1. -+ (-2.17): 52...Rc7 53.Ra1 Be7 54.Kd2 Bc5 55.Kd3 Bb4 56.Ra2 Be7 57.Rb2+ Ka4 58.Rb1 Bb4 59.h4 gxh4 60.f4 Bd6 61.Rb6 Rd7 62.Kc4 Ka5 63.Rb5+ Ka6 64.Rb3 Rd8 65.Ng1 h6 66.Rb1 exf4 67.Nf3 Be5 68.Nxh4 Rc8+ 69.Kd5 d3 70.Nf3 Bc3 71.Ke6 d2 72.Rd1

Even though technically Black has advantage, it seems impossible to penetrate the fortress here.

Premium Chessgames Member
  beatgiant: <kingscrusher> But can't Black play for the ...h5 break? For example 52. Ra2 Rh8 53. Ng3 Be1 54. Ra1 Bxg3 55. hxg3 h5 56. gxh5 Rxh5 57. g4 (otherwise Black himself can play ...g4) Rh2 58. Rf1 Rb2

click for larger view

White can hardly move and I really like Black's chances.

Now maybe you can find improvements over this hand-generated line, but I think this shows Black has ways to break through.

Premium Chessgames Member
  kingscrusher: <beatgiant>

Thanks for that but in your variation 54.Ra1 seems to worsen the position.


92: Tigran Vartanovich Petrosian - Robert James Fischer 0-1 6.0, Fischer - Petrosian Candidates Final 1971

click for larger view

Analysis by Stockfish 13:

1. -+ (-2.42): 54.Nf5 h5 55.Rb2+ Kc5 56.Rc2+ Bc3 57.Ne3 hxg4 58.Nxg4 Kb5 59.Rc1 Rh3 60.Rb1+ Bb4 61.Ke2 Rh8 62.Kf2 Kc4 63.Nxf6 d3 64.Ng4 Bc5+ 65.Ke1 Kd4 66.Ra1 Rb8 67.Ra4+ Kc3 68.Ra1 Rb2 69.Nxe5 Re2+ 70.Kd1 Rd2+ 71.Ke1 Rxh2

Seems to keep the evaluation below 3 - which is a sign of fortress situation

Premium Chessgames Member
  beatgiant: <kingscrusher> Here is the final position in the line you cited:

click for larger view

Now maybe one can argue that White can still hold on somehow, but it's hard to see it as a "fortress situation." Won't White have to give up his knight for the d-pawn in the near future?

Premium Chessgames Member
  kingscrusher: <beatgiant> You make an interesting points there but that is just Stockfish "working analysis". I don't think that evaluation score is linked to that line actually - because that position has crashed through -3!

It is probably just "working analysis" - Checking it carefully:

On move 12 of it 12.Kf1

It indicates black is clearly better but now doesn't even go below -2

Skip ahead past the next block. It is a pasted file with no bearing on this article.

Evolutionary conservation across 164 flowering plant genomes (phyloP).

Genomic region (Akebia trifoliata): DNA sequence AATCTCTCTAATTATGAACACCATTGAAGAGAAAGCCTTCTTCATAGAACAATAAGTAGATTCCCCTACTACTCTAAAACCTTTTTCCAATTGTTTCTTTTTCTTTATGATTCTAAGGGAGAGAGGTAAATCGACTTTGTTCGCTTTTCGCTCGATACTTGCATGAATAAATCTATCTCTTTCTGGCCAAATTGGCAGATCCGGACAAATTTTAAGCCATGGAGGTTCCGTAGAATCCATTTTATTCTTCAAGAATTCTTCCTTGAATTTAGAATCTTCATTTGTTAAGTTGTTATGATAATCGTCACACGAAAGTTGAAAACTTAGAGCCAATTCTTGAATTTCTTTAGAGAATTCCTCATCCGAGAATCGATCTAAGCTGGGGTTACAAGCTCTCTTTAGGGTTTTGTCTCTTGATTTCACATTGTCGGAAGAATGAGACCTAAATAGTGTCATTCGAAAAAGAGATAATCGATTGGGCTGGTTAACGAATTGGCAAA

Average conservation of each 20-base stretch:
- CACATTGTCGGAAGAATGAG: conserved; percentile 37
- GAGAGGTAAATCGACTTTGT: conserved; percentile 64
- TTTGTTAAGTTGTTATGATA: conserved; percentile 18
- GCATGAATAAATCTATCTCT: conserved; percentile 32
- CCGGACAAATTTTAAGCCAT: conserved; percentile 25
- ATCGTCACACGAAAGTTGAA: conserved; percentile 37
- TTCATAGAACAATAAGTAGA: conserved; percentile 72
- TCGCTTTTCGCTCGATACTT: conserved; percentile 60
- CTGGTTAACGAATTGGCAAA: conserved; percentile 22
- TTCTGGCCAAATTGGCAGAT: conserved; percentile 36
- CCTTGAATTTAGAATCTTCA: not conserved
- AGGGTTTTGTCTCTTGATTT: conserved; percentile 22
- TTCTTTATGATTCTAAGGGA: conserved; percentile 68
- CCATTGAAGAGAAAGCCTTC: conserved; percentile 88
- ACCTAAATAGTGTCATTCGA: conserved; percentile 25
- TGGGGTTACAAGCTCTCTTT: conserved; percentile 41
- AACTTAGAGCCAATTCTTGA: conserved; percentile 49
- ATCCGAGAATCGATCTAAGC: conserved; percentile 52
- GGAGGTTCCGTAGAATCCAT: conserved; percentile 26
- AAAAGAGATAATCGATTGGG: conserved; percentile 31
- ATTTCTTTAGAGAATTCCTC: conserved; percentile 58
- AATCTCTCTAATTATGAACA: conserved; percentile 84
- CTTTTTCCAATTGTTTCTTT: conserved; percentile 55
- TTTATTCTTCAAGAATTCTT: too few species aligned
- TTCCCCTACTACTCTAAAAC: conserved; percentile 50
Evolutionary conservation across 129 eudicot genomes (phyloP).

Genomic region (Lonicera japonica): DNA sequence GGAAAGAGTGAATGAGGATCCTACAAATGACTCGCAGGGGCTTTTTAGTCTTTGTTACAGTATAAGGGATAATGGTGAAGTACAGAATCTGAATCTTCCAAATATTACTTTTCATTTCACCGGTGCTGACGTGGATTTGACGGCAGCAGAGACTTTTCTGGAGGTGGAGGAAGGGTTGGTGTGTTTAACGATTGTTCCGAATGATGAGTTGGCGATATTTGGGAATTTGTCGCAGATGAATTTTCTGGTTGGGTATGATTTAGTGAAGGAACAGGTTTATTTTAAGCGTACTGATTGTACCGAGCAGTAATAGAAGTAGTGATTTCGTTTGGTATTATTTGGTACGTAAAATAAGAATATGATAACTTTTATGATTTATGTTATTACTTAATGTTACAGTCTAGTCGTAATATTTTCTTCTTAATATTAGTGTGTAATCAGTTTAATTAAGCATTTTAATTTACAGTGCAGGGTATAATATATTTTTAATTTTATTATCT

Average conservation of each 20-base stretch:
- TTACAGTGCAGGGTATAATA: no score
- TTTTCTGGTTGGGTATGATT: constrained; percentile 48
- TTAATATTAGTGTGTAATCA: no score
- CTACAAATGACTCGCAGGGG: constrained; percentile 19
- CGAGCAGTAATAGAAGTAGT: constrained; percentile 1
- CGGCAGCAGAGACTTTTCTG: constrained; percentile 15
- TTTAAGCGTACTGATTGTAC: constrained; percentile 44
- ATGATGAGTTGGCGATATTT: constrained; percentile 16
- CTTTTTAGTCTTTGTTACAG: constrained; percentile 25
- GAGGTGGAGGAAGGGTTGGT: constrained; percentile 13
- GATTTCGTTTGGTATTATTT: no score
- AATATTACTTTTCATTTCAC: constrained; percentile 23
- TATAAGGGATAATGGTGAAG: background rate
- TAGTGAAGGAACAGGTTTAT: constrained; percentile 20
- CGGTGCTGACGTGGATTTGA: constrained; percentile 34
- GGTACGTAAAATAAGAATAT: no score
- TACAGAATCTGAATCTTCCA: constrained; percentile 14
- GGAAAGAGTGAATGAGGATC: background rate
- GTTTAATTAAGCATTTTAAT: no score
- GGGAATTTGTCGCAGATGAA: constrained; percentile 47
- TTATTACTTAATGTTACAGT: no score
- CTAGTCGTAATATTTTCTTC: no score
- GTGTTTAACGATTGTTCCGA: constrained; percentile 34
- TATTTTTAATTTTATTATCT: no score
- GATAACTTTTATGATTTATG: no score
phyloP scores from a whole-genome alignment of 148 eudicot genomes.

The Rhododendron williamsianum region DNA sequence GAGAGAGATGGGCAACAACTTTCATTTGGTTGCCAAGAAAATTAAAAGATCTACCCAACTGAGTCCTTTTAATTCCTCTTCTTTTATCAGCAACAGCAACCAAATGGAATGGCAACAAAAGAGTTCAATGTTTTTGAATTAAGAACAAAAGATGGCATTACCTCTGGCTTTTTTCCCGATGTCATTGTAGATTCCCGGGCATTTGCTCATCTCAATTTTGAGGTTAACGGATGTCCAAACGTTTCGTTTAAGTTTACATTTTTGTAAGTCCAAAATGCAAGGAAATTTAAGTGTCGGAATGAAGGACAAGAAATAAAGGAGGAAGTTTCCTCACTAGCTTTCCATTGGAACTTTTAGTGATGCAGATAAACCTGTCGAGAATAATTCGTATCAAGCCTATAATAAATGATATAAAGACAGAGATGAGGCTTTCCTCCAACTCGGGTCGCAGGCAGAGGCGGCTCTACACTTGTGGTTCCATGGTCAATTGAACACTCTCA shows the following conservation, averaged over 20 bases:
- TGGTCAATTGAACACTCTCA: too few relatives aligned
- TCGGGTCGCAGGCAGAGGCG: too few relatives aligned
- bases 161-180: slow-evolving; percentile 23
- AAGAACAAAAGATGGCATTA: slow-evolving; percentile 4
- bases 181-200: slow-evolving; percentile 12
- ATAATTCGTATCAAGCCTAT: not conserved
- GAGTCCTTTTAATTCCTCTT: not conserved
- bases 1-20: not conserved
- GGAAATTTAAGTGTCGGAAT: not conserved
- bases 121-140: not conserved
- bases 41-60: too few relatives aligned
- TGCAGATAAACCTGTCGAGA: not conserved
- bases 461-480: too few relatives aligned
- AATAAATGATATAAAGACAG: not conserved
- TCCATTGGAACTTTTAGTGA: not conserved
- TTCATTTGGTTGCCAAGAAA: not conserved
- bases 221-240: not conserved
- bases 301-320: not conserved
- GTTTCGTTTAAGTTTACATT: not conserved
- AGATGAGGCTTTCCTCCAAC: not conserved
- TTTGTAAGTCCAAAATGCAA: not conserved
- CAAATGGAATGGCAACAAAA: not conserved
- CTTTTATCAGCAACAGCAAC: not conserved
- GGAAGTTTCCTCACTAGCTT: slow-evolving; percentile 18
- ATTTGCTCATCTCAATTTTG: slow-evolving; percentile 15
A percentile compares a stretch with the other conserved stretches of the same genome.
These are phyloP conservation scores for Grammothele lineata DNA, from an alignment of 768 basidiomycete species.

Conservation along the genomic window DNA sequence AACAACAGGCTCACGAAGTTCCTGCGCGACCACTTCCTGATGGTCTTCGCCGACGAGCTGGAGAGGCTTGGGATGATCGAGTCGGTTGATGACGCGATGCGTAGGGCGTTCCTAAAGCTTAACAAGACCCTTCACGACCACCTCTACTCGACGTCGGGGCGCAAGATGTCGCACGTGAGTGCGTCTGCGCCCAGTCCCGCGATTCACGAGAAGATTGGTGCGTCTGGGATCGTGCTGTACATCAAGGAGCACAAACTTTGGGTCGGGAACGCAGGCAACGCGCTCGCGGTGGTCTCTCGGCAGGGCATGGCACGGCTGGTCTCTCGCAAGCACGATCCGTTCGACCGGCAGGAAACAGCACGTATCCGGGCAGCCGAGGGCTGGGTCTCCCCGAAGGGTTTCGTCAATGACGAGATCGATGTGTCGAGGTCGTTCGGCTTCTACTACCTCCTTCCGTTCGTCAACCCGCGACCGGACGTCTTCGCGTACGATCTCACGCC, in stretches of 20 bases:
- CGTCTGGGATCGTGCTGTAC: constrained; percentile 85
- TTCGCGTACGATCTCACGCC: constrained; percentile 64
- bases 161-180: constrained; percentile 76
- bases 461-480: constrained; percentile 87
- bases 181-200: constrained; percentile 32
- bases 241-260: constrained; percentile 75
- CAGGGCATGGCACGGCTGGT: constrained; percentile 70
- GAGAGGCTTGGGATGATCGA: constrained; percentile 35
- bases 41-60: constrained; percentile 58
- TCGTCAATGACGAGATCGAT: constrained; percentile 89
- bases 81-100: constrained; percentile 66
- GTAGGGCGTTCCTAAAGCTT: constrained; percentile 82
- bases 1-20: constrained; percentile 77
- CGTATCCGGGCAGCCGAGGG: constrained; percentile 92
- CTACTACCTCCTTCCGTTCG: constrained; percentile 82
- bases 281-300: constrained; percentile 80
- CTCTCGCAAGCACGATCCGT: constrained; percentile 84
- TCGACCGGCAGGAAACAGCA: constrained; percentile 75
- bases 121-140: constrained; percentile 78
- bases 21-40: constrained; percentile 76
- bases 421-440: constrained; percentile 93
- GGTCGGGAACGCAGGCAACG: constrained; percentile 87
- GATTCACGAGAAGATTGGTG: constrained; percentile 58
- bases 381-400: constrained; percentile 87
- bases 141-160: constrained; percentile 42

Line 0.0

click for larger view

Analysis by Stockfish 13:

1. -+ (-1.98): 12...Kd4 13.Rd1 Rd8 14.Rc1 Bf8 15.Rc7 Bb4 16.Rb7 Bc5 17.Nf2 Kc4 18.Rc7 g4 19.Nxg4 d2 20.Nf2 d1Q+ 21.Nxd1 Rxd1+ 22.Kg2 Rg1+ 23.Kh3 Kd4 24.Rf7 Ke3 25.Rf5 Bd4 26.Rf8 Kd3 27.Rf5 Rg8 28.Kh4 Bc3 29.Rg5 Rh8+ 30.Kg3

2. ∓ (-1.43): 12...Kc3 13.Rc1+ Kd4 14.Nxe5 d2 15.Rc4+ Kxe5 16.Rxc5+ Kd4 17.Rd5+ Ke3 18.Kg2 Rf8 19.Rd7 Rf4 20.Rd8 Ke2 21.e5 Rf8 22.Rd7 d1R 23.Rxd1 Kxd1 24.Kg3 Ke2 25.Kg4 Ke3 26.e6 Re8 27.Kxg5 Rxe6 28.h4 Re5+ 29.Kg4 Kd4 30.h5 Re1

3. ∓ (-1.00): 12...Bd4 13.Rc1+ Kb3 14.Ke1 Bc3+ 15.Kd1 Rh3 16.Rb1+ Ka3 17.Rb6 Rxf3 18.Rf6 Rh3 19.Rg6 Kb3 20.Rxg5 Rh7 21.Nxe5 Rxh2 22.Nxd3 Rd2+ 23.Kc1 Rxd3 24.Rb5+ Bb4 25.Rd5 Ba3+ 26.Kb1 Re3 27.Rd1 Bc5 28.e5 Bd4 29.e6 Kc3 30.Rc1+ Kd2 31.Rc8 Rxe6

4. ∓ (-0.91): 12...Rh3 13.Nxe5+ Kd4 14.Rb5 Kxe5 15.Rxc5+ Kd4 16.Rd5+ Ke3 17.Kg2 Rh6 18.e5 d2 19.Kg3 Rb6 20.Rd8 Rb5 21.e6 Re5 22.Rd6 Ke2 23.f4 Re3+ 24.Kg4 Rd3 25.e7 Rxd6 26.e8Q+ Kf2 Black is clearly better

(Gavriel, 23.05.2021)

Premium Chessgames Member
  beatgiant: <kingscrusher> Maybe I didn't make myself clear. I agree maybe White has some slight drawing chances here.

But as chessplayers generally use the term "fortress," it means a situation where the side with the advantage has no available plan to make progress and change the nature of the position over time. Not "the eval stays below -2 for a long time." Some winning positions really do take a long time to convert.

So it's not enough to run the engine for a while and see that the eval hasn't gone below -2. We also have to hand-evaluate the final position and see the prospects.

Here's the position after your first line above.

click for larger view

Clearly Black does still have a plan here to make further progress, namely try to drive White's king away and attack the pawns, aiming to win the f-pawn and e-pawn. So I don't think most people would call it a "fortress." Instead, we might call it an unclear position that requires deeper analysis.

May-23-21  macer75: <If he said Fischer would crush Karpov, folks would ask, "How come you
didn't over your years of rivalry?">

Oh shiiit... that's savage!

May-23-21  SChesshevsky: < beatgiant: ... But as chessplayers generally use the term "fortress," it means a situation where the side with the advantage has no available plan to make progress and change the nature of the position over time...>